The founding fathers probably never considered the issue, but now U.S. District Court Judge Thomas A. Flannery is confronted by this hairy question: Is a "religiously motivated bear" worn by an Air Force reserve chaplain protected by the First Amendment's guarantee of freedom of religion?
The Air Force told Rabbi Alan Kalinsky of Bangor, Maine, that in order to be a chaplain he had to shave his bear, but the Orthodox Jew has refused, saying it would violate his religious beliefs.
So Kalinsky, put on inactive reserve status for such violations of Air Force regulations as not wearing his uniform, wearing a beard and failing to send officials a photograph of himself, has sued the Air Force to become an active reserve again.
Kalinsky finds religious motivation in Leviticus 19:27, which admonishes, "Ye shall not round the corners of your heads, neither shalt thou mar the corner of thy bear."
David Butler, one of Kalinsky's lawyers, told Flanney yesterday that the rabbi's contention that he should wear a bear for religious reasons is "not simply a belief the plaintiff holds, but a practice that dated back centuries."
The lawyer said the beard presented "no substantial threat to the military order" and that "if he is forced to compromise. . . his (religious) teaching will be put in jeopardy."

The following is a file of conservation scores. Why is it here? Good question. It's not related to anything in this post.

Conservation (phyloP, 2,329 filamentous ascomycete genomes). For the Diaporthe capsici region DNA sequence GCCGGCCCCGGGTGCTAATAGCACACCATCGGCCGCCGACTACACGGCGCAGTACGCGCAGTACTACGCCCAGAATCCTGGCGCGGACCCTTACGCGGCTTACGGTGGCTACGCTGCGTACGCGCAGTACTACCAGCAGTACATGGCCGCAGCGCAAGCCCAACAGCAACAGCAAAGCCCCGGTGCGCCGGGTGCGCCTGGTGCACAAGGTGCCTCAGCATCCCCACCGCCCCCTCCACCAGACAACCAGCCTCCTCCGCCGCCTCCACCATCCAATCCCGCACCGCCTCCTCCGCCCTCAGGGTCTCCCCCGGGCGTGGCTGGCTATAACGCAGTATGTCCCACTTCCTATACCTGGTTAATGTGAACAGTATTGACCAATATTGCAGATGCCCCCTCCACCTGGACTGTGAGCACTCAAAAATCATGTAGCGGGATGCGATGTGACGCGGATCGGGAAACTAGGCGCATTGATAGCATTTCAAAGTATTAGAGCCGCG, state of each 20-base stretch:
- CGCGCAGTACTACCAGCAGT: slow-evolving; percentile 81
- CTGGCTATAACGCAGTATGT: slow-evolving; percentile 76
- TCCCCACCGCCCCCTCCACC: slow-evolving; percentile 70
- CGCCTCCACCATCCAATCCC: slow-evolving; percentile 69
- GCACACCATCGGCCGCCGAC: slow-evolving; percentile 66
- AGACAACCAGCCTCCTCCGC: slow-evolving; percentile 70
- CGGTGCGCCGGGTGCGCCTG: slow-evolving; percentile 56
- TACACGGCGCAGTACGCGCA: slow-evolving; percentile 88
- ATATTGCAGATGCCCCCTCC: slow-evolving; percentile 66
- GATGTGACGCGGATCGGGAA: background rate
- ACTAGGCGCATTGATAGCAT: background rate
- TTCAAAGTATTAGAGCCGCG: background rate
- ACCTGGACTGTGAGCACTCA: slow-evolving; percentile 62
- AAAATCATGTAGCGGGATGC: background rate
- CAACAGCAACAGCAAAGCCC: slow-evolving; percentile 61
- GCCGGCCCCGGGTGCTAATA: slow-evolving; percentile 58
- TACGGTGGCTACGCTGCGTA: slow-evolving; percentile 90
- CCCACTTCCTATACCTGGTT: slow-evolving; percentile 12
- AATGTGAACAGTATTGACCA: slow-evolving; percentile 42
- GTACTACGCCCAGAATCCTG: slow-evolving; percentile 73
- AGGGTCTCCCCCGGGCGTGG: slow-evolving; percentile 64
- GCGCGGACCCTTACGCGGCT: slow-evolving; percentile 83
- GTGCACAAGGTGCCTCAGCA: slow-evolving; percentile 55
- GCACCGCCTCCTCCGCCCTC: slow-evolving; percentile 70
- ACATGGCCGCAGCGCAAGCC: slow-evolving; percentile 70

Butler said that the First Amendment guaranteed religious freedom and that Kalinsky should be allowed to practice his beliefs.
But Assistant U.S. Attorney Dennis A. Dutterer argued that Kalinsky's beard presents no such weighty constitutional issue, and that Kalinsky's placement on the inactive reserve was largely motivated by refusal to send in the photograph of himself to Air Force officials.
Another of Kalinsky's attorneys, Nathan Lewin, said after the hearing. "There was no way he could submit a photo because he had a beard."
Flannery took the case under advisement, but asked Dutterer for affidavits from the Navy and Army on any problems have been caused by their face-fuzz regulations.
As it turns out, the Army, Air Force and Navy all have different rules. In the Army, practicing Sikhs and soldiers who need them for medical reasons can wear beards, the Air Force says beard are OK for medical reasons, and the Navy permits neatly trimmed beards.